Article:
my first ever selfie….

I have sent off the manuscript of my so-far-unpublished novel to my London publisher. It will be some time before I have an answer, and as I have no current contract with them for a new work, I may eventually have to offer it elsewhere. But it feels great to have written 150,000 word novel at my age, and be reasonably happy with it.

Titled at the moment (and these things frequently change)

 “The Fugitive Queen”


Yes, I am attending the World Science Fiction Convention which was to be in Wellington New Zealand, but which has gone online for obvious reasons.

I have 3 items on the programme: 
a Reading, a Panel and a Kaffeklatch.
If you are also attending, 
you will find me at these times for the above events:

Event description:  
   I shall be reading the first chapter of my new (as yet unpublished) book, 
Date: Wednesday, 29 July
Time: 16:30-16:55, Please remember this is the time in NZ.
Place: Reading Room 2 (Programming)



Event description: 
Nevertheless, She Persisted: 
    The Explosion of the Heroine in the past 50 Years 
    Protaganists in SF and fantasy used to be primary male. Heinlein’s
juveniles, for example, although featuring a strong female secondary
character, had male leads. This began to change in the late
1960s, with books like Rite of Passage, and now non-male protagonists
are common. 

    The panel looks at the trend, discusses its implications,
and talks about some of their favorites. 

    Catherine Lundoff  (Moderator), Maiya Ibrahim, Lee Murray , Glenda Larke
Date: Thursday, 30 July

Time: 15:00 – 15:50,  Please remember this is the time in NZ.
Place: Programme Room 3 (Webinar)


Event description:
  A video chat with other fans and me (maximum 9 pax — could be just you if no one else turns up!) Ask me anything you like.
Date: Friday, 31st July

Time: 13:00 – 13:50,  Please remember this is the time in NZ.

Place:  Kaffeklatch and Literary Beer Room (Programming)


Walking Away the Writing / Isolation Blues…

We here in Western Australia have avoided the worst of Covid-19 thanks to sensible scientific-based decisions of our politicians and public servants. We spent 3 months isolating ourselves. Once restrictions on local travel were eased, we headed north to Kalbarri, where a morning walk of 7 kms yielded up these photos of the Indian Ocean’s most easterly shores along our rugged coast.

And now I shall grapple some more with the final chapters of 
“THE FUGITIVE QUEEN”*, which I am now re-writing, 
as I have never been happy with the conclusion.

As the waves broke, the spray shot up into the air like fountain spray. 
 There’s nothing like the ocean to put bring perspective or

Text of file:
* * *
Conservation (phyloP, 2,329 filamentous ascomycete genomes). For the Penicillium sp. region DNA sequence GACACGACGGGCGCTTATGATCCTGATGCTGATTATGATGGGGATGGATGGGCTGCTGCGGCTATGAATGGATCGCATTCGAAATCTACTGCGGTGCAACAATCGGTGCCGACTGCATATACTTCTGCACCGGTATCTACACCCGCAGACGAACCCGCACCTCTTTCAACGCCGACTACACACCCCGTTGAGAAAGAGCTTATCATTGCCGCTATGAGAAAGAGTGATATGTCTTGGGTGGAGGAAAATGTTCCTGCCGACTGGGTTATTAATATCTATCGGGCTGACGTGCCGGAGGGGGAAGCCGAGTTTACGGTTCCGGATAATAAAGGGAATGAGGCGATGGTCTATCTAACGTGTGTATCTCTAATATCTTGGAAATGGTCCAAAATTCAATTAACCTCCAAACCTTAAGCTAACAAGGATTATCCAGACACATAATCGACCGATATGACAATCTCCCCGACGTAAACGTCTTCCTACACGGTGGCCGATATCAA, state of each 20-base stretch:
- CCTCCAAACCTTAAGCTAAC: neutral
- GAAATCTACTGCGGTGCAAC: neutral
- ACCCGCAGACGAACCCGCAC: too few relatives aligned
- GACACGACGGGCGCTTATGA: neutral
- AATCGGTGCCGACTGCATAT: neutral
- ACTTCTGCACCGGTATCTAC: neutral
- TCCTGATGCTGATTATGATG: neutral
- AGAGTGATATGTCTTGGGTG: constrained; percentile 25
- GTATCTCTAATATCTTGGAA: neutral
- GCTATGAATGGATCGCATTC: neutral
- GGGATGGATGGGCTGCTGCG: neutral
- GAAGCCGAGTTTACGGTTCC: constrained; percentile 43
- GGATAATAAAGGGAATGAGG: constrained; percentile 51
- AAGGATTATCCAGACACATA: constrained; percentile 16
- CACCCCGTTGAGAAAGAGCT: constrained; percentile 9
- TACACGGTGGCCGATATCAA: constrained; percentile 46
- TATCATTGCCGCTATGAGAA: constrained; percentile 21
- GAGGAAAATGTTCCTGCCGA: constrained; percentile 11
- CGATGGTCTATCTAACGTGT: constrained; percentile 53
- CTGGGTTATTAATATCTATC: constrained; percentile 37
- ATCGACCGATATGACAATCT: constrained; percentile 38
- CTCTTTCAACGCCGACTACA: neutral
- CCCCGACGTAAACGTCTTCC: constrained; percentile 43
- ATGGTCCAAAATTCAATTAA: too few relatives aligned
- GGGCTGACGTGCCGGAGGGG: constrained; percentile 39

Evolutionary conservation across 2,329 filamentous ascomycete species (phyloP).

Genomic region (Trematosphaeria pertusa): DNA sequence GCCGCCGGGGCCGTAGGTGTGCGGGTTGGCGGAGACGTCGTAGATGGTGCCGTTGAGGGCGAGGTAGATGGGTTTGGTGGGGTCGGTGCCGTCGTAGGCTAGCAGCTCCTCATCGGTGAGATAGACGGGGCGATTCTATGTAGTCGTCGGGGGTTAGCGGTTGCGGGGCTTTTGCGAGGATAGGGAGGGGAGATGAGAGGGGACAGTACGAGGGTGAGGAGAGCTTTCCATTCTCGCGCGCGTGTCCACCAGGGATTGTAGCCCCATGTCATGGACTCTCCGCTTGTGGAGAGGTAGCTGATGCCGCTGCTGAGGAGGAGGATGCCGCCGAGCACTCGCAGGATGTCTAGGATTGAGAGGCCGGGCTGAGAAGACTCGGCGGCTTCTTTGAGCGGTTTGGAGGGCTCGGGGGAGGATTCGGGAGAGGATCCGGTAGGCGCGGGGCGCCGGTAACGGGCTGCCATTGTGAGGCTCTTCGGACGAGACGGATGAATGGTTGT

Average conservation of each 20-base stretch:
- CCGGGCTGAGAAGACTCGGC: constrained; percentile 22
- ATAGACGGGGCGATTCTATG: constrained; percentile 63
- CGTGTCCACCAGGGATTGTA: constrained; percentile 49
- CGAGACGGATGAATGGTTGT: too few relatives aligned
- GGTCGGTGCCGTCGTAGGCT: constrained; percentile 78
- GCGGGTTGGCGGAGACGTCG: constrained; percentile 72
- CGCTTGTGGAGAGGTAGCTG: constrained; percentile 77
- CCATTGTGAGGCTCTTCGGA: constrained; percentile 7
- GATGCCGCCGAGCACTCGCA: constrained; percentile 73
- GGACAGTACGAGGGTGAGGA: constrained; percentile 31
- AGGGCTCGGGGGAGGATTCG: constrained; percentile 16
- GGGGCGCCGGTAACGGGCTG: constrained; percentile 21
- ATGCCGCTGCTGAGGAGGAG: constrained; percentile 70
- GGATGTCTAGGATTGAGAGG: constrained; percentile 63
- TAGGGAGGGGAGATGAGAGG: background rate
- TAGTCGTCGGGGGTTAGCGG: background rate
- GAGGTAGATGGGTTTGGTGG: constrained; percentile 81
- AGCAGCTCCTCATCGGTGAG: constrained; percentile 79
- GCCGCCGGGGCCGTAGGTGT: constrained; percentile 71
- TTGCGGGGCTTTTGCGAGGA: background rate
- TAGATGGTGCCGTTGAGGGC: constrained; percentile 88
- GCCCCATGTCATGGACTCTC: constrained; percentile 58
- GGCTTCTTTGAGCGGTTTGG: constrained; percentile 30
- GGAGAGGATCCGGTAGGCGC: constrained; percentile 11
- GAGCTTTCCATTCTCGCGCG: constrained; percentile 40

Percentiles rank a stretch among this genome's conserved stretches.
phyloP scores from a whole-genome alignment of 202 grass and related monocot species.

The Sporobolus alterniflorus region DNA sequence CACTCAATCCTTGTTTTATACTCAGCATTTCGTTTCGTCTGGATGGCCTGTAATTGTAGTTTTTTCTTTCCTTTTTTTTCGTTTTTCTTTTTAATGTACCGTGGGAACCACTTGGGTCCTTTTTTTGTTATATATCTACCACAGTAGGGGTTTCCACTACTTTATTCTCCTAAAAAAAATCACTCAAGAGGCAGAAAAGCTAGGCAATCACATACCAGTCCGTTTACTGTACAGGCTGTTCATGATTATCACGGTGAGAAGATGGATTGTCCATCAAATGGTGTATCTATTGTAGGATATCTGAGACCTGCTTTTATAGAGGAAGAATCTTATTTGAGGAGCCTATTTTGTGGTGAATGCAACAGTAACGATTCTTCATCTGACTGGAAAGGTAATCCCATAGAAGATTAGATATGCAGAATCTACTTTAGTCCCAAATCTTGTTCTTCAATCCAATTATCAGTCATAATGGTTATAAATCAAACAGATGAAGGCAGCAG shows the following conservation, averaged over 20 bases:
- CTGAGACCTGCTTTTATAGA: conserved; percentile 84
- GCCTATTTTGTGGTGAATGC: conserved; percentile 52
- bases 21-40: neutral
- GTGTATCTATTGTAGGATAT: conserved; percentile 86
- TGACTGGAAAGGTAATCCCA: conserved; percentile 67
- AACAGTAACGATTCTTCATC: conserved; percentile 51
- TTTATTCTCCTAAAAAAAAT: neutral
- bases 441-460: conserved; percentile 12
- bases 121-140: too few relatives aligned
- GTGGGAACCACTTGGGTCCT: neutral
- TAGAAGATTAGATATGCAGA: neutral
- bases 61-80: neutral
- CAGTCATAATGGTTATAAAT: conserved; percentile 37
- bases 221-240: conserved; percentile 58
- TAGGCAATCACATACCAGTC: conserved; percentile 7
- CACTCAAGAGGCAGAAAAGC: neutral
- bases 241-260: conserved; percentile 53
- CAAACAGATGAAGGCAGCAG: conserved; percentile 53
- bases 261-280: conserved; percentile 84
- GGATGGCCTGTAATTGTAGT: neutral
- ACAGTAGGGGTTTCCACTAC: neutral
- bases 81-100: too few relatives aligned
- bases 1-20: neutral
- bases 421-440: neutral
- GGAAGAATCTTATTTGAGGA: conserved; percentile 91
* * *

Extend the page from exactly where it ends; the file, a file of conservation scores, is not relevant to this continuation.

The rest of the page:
— in spite of the thundering surf — 
to bring calm…

*Provisional title


(title may change!)

The initial draft of this novel has been finished at slightly under 150,000 words, so not quite as long as the Stormlord or Forsaken Lands trilogies, but longer than The Isles of Glory books…

I am now waiting to hear back from my numerous wonderful beta readers with their invaluable comments and criticisms, of which there will doubtless be many.

Watch this space for updates….


THE FUGITIVE QUEEN has not yet been completed, but it will be done by Christmas, all being well. The first 100,000 words have been reworked a number of times, and I am reasonably happy with them, but the next 20 thousand still need a bit of work. The final 10 thousand is underway. And yes, I will soon be on the hunt for beta readers.

The only person to have read any of it so far, an editor friend with a critical eye, seems to be enjoying it, so that’s good news. (And no, it doesn’t matter how many books you have published, you still think the latest is terrible. Consequently, you soak up any praise as if it was rain in a drought.)

And here’s a photo I took recently of the caterpillar of a case moth, scurrying along across a path. It has clothed itself in a camouflage gown of straws. That sort of furry stuff at the top is its head poking out. 



Australia is home to dancing spiders, minute little creatures, surely adorable even to arachnophobes. They are called Peacock Spiders because of their bright, vibrant colours. They are also rarely seen, because they are so tiny… about the size of half your smallest fingernail.
Today I was lucky enough to come across one in my garden. 
 Not sure what particular species it is, but probably — seeing as it was in my garden! — the Common Peacock Spider. The male actually does an intricate charming dance performance to impress the female (and maybe to persuade her not to regard him as prey). Unfortunately, I didn’t catch such a dance on the video…

And in other news, THE FUGITIVE QUEEN is within 5,000 words of completion.